Australian travellers to Europe are sometimes confused by the different drink driving limits across European countries. With seven different limits across European Union (EU) countries, it's important to be aware of the national laws when you're next travelling.
Business travellers, no strangers to boozy lunches and celebratory dinners, are frequent border-crossers, so should be aware of where two drinks is their cut-off point or where they might be able to stretch the legal limit to three.
Moët Hennessy, the French owner of many wine and spirit producers, provides a useful information sheet for travellers, which we've quoted here.
The seven different blood alcohol level limits are outlined in grams per litre of blood:
In order of the nations with the most generous limit down to the four countries that ban any blood alcohol whatsoever, that's:
- 0.8 g/l: Ireland, Luxembourg, Malta and the United Kingdom
- 0.5 g/l: European Union countries not otherwise mentioned -- and also the Australian limit.
- 0.49 g/l: Latvia
- 0.4 g/l: Lithuania
- 0.22 g/l: Cyprus
- 0.2 g/l: Sweden, Poland, Estonia, Finland
- 0 g/l: Czech Republic, Hungary, Romania, Slovakia
The amount of blood alcohol will vary depending on your gender, size, health, drinking speed, tiredness, medication and numerous other factors, including whether you're drinking with a meal. Drinking on a plane, as frequent flyers will know, exacerbates the effects of alcohol as well.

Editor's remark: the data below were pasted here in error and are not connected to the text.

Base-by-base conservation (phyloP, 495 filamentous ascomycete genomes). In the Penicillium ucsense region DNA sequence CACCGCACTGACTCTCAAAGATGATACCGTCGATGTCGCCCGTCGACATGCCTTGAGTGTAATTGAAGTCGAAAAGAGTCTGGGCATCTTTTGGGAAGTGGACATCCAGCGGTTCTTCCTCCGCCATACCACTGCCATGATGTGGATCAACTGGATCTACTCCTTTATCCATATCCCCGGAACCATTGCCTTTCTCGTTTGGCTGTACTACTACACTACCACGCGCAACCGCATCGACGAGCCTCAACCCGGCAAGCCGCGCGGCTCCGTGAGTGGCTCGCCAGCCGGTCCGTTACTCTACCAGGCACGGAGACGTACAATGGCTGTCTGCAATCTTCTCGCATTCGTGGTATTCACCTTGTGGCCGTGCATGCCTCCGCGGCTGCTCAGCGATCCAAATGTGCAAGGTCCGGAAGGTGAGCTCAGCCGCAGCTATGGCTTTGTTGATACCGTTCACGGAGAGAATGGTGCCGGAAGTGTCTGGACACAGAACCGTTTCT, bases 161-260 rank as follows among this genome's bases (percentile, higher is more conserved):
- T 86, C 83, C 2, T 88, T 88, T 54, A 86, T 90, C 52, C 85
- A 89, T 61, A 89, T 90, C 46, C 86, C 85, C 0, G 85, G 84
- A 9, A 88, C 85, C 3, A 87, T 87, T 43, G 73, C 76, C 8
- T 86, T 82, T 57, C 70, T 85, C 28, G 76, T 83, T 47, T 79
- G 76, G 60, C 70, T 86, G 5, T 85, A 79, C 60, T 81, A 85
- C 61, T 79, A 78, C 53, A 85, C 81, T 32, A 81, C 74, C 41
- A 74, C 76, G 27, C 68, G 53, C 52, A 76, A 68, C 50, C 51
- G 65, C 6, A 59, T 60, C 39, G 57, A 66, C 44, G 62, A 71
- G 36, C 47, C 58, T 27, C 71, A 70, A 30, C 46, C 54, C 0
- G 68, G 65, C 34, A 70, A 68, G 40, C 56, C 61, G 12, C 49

Moët Hennessy suggests that "two glasses of alcohol for a woman weighing 60 kilos will give a blood level of 0.50 grams instead of 0.70 grams" if she consumes alcohol during a meal.
And how big are those "standard drink" glasses? Pretty small. Here's the French standard sizing:
A half-litre of beer -- which is pretty much the standard European measure -- is two standard drinks. (A pint is 568 ml, in case you're in Britain, Ireland, or other countries where imperial measures are still used.) A 750ml bottle of wine shared equally between three people is 2.5 standard drinks each.
So do the maths when you're imbibing, keep yourself, your passengers and other road users safe -- and save yourself an awful lot of potential hassle with the local authorities too.
Obviously, you should check that the information provided by Moët Hennessy is up to date and still legally correct before relying on it. Contact law enforcement agencies or government bodies for official information.
About John Walton
Aviation journalist and travel columnist John took his first long-haul flight when he was eight weeks old and hasn't looked back since. Well, except when facing rearwards in business class.